The Land Settlement Association
The Land Settlement Association (LSA) was created in July 1934.
During the 1930s, twenty-ones estates of smallholdings were created by the Land Settlement Association to settle unemployed men on the land in England.
Most of the early settlers were from the heavy industries including coal mining in the ‘Special Areas’ in the North of England, Durham, Northumberland and Cumberland.
The first estate was created at Potton, Bedfordshire in March 1935. This was an estate of 30 holdings clustered around a Central Farm. Its development provided a model for the other 20 estates. The smallholdings were equipped to provide three main enterprises, pigs, poultry and horticulture, the ’three legged stool’ supported by the services of the central farm or estate service depot.
By the outbreak of war 1,100 smallholdings had been created on 21 estates covering a 11,063 acres. 1,728 men had been moved to the estates as trainees, together with perhaps 6,500 others, wives and children. For about half it was a success. 850 men and their families were on the estates in September 1939 (400 as tenants). For the rest some remained near the estates, others went to London or towns elsewhere. As war became more certain there was a demand for skilled men in the heavy industries and coal mining and many were able to return to their former occupations.
In the pre-war period the LSA also developed ‘Group Holdings’ in areas of high unemployment. These were part holdings of ¼ acre clustered in groups on which the man cultivated vegetables, and maybe kept a few chickens. 167 groups were formed with 2,565 group holders in nine English Counties and North Wales. Group holders were allowed to keep drawing their Unemployment Allowance.
Between 1937 and 1939 the LSA also developed five estates of Cottage Homestead. By the outbreak of war 215 holdings had been created at Caversham, Reading; Cosby, and Elmsthorpe, near Leicester; Dunstable, Bedfordshire; and Long Lawford, near Rugby. A Cottage Homestead was a 2 acre holding with a detached cottage. Estates were placed near towns where employment opportunities were good for the teenage children of unemployed men who had little or no chance of returning to work in the ‘Special Areas’ in the north of England. These men were expected to grow vegetables for their own consumption.
At the outbreak of war the scheme for the unemployed ended. The LSA was instructed to recruit men with agricultural backgrounds who could help maximise food production.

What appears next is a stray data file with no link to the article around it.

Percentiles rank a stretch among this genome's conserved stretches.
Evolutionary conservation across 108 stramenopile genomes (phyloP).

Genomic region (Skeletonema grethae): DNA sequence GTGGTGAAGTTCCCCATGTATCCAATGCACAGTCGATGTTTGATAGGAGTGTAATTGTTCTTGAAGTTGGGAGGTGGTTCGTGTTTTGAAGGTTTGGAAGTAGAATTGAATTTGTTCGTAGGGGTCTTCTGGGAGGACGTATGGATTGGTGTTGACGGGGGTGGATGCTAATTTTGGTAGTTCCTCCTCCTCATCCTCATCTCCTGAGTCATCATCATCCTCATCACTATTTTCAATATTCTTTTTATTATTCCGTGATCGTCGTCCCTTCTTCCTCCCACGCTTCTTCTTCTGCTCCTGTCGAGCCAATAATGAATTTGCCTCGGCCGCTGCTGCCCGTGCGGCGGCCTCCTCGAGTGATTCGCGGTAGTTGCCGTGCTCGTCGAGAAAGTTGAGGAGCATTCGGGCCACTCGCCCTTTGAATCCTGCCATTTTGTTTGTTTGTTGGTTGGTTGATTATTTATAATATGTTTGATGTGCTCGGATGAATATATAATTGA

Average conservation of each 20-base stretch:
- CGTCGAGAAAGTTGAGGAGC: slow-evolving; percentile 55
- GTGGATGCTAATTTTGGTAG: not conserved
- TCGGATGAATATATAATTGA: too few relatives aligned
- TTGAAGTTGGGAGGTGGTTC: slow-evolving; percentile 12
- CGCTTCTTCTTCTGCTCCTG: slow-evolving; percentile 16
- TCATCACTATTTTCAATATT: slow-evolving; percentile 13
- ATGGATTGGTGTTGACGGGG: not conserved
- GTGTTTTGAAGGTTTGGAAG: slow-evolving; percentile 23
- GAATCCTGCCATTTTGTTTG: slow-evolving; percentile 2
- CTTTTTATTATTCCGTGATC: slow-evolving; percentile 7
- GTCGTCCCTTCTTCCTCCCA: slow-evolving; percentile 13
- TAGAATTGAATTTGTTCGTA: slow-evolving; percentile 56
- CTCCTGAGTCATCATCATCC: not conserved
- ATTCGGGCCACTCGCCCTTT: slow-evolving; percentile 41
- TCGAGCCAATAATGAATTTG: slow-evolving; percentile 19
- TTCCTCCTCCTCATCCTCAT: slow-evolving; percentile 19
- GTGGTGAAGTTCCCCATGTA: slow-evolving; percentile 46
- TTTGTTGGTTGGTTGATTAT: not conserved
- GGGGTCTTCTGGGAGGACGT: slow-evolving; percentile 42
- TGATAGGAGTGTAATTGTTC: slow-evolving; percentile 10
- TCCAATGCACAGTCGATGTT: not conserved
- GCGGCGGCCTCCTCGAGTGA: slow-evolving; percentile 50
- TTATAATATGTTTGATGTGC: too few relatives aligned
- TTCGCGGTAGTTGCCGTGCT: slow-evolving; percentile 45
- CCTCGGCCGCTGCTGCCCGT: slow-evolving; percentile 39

After the Second World War the LSA full time smallholdings were incorporated in Statutory Smallholdings policy within the context of Part IV of the Agriculture Act, 1947. This policy was aimed at giving the man with five years agricultural experience the opportunity to get his foot on the first rung of the ‘Farming Ladder.’ The LSA was allowed to keep its unique estate based smallholdings scheme supported by ‘centralised services’.
The Group Holdings and Cottage Holdings were no longer something the Ministry of Agriculture wished the LSA to promote, as they were deemed to be out-with post war agricultural policy. The LSA did create a few ‘Stock Allotments’ collaborating with local authorities. These were an adaptation of the ‘Group Holding’ but the men were allowed to keep a pig on their Stock Allotment.
During the 1950s the LSA’s estates with centralised services matured. The ‘farming ladder’ concept was working for some men but many were content with their LSA smallholdings. Though some thought the LSA scheme was not ideal, most were content to remain under the umbrella of the LSA’s centralised services. ‘Consultation’ developed whereby the tenants were given a say in the running of the scheme.
In the 1960s the Government set up a Committee of Inquiry into Statutory Smallholdings. It was chaired by Professor Michael Wise of the London School of Economics. The Committee issued two reports. Its first report looked at Statutory Smallholdings provided by Local Authorities in England and Wales. Its second was about the Land Settlement Association and other Statutory Smallholdings provided by the Ministry of Agriculture, Fisheries and Food.